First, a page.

The ACR has been at the forefront of helping rheumatologists meet practice demands, including federal reporting requirements. The first registry that helped meet these requirements was the Rheumatology Clinical Registry (RCR), and it facilitated quality reporting, but required manual entry of required data. More recently, ACR has contracted with FIGmd to create a tool that helps rheumatologists capture, analyze and share important clinical practice information without creating the burden of manual data entry. Moreover, the ACR wants to promote quality using indicators that are relevant to rheumatologist practices.
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Explore This IssueAugust 2016
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RISE (Rheumatology Informatics System for Effectiveness) is an online registry that automatically captures data from individual electronic health record systems (EHRs) and provides information that meets the new federal reporting requirements of the Medicare Access and CHIP Reauthorization Act of 2015 (called MACRA, for short). Currently, RISE captures data on more than 2.5 million patient encounters. RISE can deliver analytics and practice insights to rheumatology health professionals. RISE has become an integral part of more than 200 rheumatology practices, both large and small. And as we prepare for the implementation of paradigm-shifting federal legislation, this powerful, high-tech tool, which the ACR does not charge its members to utilize, is more important than ever.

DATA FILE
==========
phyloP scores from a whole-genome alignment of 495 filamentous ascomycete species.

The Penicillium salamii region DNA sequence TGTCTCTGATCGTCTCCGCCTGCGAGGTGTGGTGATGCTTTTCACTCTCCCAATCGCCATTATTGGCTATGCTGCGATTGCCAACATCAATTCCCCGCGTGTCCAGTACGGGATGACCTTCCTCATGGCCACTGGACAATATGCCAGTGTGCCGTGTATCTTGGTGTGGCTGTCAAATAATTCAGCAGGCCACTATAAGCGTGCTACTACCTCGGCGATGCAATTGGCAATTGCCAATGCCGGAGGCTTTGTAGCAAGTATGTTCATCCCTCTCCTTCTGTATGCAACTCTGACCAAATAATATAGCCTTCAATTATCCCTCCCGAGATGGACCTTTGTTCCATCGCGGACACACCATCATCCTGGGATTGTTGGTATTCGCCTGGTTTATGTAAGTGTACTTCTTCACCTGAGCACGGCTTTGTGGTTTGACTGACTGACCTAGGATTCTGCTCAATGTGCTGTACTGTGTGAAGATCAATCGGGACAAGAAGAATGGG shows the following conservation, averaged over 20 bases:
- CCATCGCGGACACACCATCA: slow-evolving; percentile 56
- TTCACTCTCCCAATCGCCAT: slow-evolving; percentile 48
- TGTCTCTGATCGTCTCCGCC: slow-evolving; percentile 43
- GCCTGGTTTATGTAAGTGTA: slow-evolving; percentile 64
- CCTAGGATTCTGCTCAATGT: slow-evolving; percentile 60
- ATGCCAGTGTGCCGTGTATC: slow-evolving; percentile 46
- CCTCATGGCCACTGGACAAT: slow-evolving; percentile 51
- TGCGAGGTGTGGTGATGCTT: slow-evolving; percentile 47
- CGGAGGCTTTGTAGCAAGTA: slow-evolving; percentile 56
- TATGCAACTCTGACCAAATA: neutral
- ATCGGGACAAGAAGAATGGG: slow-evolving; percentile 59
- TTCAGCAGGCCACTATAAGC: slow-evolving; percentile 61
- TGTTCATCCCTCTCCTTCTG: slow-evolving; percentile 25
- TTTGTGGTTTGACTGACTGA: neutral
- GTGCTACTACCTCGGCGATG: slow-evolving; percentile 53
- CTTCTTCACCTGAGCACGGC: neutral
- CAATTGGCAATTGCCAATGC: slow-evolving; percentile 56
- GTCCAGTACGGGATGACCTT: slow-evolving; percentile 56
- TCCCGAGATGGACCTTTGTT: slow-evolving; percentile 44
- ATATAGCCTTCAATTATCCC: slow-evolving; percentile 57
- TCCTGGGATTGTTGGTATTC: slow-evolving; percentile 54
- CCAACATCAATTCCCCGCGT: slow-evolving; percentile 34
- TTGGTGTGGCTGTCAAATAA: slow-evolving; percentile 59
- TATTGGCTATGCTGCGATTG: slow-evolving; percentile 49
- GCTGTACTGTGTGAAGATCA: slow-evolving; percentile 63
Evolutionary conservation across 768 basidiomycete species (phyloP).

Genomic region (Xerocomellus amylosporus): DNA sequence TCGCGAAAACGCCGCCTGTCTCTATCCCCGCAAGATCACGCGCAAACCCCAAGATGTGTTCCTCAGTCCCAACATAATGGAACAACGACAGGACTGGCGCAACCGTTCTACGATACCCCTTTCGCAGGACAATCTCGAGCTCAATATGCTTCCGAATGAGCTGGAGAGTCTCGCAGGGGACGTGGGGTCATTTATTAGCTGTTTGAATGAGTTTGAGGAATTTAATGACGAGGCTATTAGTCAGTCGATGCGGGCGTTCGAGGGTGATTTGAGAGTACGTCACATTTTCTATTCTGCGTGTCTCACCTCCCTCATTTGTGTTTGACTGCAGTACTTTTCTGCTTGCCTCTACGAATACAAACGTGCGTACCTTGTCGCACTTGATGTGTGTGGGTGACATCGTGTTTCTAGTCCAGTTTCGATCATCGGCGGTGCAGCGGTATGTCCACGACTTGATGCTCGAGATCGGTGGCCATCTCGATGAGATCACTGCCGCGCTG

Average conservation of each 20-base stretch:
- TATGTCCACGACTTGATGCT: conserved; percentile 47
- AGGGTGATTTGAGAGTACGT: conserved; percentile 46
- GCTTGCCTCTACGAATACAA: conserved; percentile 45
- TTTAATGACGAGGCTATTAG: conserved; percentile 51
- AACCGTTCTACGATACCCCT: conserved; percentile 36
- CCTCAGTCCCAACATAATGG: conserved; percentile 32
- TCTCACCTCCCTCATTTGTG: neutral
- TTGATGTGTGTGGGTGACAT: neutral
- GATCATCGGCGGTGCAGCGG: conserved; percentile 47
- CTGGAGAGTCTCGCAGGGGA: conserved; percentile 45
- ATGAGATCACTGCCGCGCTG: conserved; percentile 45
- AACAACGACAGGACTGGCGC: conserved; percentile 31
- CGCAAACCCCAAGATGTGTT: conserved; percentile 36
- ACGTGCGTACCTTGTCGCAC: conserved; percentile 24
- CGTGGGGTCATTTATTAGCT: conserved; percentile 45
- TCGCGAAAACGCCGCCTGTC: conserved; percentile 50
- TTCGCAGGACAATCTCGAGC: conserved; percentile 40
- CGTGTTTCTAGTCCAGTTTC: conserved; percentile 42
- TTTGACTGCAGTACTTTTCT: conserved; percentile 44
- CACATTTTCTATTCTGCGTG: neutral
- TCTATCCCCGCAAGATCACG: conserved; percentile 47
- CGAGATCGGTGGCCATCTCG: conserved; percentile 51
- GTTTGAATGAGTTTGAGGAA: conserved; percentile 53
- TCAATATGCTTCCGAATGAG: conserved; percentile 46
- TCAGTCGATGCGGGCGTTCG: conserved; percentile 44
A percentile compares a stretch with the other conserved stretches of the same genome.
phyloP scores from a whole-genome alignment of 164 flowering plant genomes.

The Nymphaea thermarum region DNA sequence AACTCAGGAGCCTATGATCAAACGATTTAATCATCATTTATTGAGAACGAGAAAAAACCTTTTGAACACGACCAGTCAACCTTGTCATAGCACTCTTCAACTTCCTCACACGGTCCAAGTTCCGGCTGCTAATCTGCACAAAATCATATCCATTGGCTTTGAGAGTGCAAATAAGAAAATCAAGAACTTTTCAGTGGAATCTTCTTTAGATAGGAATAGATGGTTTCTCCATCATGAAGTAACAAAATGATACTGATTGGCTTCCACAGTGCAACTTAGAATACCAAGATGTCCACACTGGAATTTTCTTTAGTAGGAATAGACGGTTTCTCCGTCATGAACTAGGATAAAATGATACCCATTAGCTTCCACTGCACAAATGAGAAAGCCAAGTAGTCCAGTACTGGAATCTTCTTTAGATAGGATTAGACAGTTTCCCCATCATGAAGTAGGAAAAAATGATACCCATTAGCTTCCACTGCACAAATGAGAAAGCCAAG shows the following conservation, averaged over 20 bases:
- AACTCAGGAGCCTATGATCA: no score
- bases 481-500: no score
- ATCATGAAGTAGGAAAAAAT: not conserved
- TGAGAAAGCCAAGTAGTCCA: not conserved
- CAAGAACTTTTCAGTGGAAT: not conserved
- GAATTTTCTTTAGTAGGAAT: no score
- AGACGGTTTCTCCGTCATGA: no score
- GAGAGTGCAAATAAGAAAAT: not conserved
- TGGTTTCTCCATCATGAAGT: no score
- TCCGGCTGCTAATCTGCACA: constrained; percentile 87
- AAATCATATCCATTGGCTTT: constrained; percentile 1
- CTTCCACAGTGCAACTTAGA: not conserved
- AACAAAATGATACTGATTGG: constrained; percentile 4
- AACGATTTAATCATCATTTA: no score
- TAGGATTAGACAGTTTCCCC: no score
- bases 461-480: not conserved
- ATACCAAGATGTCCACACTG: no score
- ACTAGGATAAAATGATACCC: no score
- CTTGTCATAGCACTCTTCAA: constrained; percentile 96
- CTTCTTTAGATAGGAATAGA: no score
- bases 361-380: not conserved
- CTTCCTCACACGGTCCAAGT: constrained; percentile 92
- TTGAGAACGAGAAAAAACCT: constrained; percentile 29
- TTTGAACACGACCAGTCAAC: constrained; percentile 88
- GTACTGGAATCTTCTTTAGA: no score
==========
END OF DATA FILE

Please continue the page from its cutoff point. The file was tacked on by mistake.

In my April column, I wrote about MACRA. Signed into law in April 2015, MACRA has broad implications for rheumatologists. Not only does the legislation fundamentally alter Medicare reimbursement, but it also requires physicians to choose one of two payment paths by Jan. 1, 2017. One option is the so-called Merit-Based Incentive Payment System (MIPS), in which physician payments will be adjusted on the basis of performance and patient outcomes.
RISE-ing to the Need
Here’s where RISE comes in. If rheumatologists are to be paid on the basis of performance measures, they need to know how they’re performing. And, fortunately, the data analytics that RISE provides can do just that; RISE allows users to self-assess, by analyzing data on demographics, medications, lab data, disease activity, functional status and other metrics directly from their electronic health record. In addition, clinicians can benchmark these data within the group practice and/or nationally to other practices connected to RISE. With these powerful analytics, physicians can keep a watchful eye on key clinical quality measures, align themselves with best practice standards and understand what they need to do to not only meet, but exceed national averages.
RISE, therefore, allows providers to see themselves in the context of clinical quality improvement. The registry lets a practitioner review current quality metrics and adjust their practice delivery appropriately to optimize quality care for the patients they serve.